To Michielsen, this is one of the most powerful elements of the whole method. The ability to see the complete line of logic from a quantified system definition to the design decisions and finally to the specific implementation of a solution. That is, if engineers are able to maintain coherence between system requirements, system design and system decisions – a crucial factor.
“As long as the information feeds properly, we can derive requirements for the next layer and continue the cascade. That way we can ensure that whatever requirements we end up with at the lowest component level, through our method and our traceability, we can exactly come to the justification of each requirement and each decision made throughout each layer. That’s the whole essence of the method.”
“As a trainer, I want to help instill confidence in the process", says Michielsen.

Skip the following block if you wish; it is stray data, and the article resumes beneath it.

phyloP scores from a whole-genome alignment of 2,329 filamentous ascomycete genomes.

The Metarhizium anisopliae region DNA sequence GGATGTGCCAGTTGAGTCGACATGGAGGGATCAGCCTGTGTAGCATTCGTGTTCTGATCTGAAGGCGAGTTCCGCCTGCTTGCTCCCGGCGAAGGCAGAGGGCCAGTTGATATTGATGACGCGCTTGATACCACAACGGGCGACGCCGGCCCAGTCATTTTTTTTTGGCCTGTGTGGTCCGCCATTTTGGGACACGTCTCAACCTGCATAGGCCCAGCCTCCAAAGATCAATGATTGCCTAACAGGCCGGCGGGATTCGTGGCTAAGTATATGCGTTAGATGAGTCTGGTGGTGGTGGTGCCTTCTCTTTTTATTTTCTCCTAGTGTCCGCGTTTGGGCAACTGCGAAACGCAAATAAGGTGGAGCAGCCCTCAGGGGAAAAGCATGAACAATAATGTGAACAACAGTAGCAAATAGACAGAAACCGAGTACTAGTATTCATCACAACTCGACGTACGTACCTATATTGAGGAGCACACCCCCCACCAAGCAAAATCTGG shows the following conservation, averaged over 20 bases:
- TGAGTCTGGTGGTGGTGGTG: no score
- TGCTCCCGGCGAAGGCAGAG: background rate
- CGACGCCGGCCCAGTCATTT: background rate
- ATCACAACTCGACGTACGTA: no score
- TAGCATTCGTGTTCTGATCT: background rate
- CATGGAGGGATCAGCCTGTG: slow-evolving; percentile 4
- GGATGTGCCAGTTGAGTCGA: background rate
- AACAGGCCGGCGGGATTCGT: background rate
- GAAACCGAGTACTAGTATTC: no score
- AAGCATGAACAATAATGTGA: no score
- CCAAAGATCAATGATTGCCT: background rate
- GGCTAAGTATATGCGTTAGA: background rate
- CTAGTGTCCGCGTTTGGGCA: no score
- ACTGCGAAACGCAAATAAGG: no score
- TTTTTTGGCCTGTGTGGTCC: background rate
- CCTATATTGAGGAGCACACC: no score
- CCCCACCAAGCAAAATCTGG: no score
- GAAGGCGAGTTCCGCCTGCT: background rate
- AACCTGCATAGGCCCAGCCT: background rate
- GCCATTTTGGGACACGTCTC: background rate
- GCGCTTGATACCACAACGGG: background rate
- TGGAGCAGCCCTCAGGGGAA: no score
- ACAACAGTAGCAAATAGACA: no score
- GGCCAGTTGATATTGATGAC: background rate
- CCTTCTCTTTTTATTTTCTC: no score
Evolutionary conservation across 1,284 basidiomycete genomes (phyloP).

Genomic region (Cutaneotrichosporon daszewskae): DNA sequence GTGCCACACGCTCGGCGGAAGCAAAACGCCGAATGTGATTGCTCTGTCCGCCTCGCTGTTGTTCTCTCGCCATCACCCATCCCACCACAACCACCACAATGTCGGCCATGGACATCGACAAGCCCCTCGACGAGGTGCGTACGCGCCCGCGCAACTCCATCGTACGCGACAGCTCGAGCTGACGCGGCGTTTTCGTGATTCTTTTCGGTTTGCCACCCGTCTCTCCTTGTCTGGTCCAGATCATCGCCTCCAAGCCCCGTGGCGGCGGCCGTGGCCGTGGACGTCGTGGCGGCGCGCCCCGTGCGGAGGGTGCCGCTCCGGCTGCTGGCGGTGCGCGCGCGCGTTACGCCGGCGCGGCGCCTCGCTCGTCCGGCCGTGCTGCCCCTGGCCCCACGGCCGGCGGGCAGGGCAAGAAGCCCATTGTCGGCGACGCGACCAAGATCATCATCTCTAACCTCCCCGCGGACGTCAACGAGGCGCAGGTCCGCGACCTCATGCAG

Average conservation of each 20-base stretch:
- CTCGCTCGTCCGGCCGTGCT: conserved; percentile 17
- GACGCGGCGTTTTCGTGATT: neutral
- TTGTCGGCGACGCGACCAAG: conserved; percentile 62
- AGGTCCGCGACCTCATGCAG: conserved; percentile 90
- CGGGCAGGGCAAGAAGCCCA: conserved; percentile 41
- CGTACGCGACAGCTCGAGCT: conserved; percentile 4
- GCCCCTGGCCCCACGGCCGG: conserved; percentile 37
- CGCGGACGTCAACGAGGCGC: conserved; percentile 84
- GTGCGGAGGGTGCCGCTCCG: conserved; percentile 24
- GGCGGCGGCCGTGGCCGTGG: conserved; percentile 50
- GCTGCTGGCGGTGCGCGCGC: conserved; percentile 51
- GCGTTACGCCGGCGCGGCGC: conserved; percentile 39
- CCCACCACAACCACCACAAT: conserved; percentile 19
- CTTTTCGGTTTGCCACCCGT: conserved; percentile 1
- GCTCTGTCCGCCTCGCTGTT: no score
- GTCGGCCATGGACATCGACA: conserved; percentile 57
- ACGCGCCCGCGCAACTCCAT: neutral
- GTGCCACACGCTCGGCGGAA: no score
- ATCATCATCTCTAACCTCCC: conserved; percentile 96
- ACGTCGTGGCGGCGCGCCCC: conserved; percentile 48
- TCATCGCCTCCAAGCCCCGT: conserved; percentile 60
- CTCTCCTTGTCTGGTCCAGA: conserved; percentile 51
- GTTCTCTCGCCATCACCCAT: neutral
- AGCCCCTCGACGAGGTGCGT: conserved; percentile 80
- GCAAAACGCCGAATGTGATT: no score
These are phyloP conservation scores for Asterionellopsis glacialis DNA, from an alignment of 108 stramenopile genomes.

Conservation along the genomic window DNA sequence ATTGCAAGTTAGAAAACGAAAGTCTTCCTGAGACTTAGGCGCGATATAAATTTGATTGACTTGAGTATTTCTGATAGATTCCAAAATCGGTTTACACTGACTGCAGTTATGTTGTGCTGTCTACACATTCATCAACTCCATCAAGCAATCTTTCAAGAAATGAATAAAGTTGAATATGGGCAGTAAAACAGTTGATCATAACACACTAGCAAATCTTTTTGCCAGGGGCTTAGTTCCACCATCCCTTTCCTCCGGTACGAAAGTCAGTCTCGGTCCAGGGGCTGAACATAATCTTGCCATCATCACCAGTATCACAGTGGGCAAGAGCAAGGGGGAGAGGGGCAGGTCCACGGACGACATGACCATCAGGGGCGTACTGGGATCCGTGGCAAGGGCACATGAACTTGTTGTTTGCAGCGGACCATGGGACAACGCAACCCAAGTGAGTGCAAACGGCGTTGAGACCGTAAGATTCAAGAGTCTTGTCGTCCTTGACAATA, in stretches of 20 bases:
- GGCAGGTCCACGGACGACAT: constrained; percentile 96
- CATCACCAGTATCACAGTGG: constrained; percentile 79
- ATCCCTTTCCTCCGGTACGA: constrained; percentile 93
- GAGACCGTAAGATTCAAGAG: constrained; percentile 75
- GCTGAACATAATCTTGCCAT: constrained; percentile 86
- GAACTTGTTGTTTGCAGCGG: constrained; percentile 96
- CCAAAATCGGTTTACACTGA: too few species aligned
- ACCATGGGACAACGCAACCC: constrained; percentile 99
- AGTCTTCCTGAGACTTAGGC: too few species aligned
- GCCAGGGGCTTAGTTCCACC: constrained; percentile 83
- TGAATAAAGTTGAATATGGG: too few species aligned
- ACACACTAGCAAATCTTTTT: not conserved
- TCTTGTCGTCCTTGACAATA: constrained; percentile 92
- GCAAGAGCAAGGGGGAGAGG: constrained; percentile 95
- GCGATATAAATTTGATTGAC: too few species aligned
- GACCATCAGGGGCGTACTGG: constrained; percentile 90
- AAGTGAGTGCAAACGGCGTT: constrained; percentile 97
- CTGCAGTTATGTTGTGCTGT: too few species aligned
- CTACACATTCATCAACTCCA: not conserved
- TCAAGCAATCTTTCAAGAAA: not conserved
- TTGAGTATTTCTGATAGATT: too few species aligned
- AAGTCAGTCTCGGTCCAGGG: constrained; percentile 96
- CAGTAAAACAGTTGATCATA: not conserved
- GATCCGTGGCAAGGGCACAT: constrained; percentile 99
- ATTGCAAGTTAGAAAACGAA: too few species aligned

“As a trainer, I want to help instill confidence in the process. Following the method is one way to achieve that, because the students get the feeling that the system can be complete, consistent and correct – in terms of specifications. That can really help it feel less daunting. Once you cross that hurdle, the students can almost immediately start determining the main functions of the system and decide what properties are related and which constraints apply at that level. By quantifying these aspects, they don’t just state that the system should be reliable, they say explicitly just how reliable the system should be.”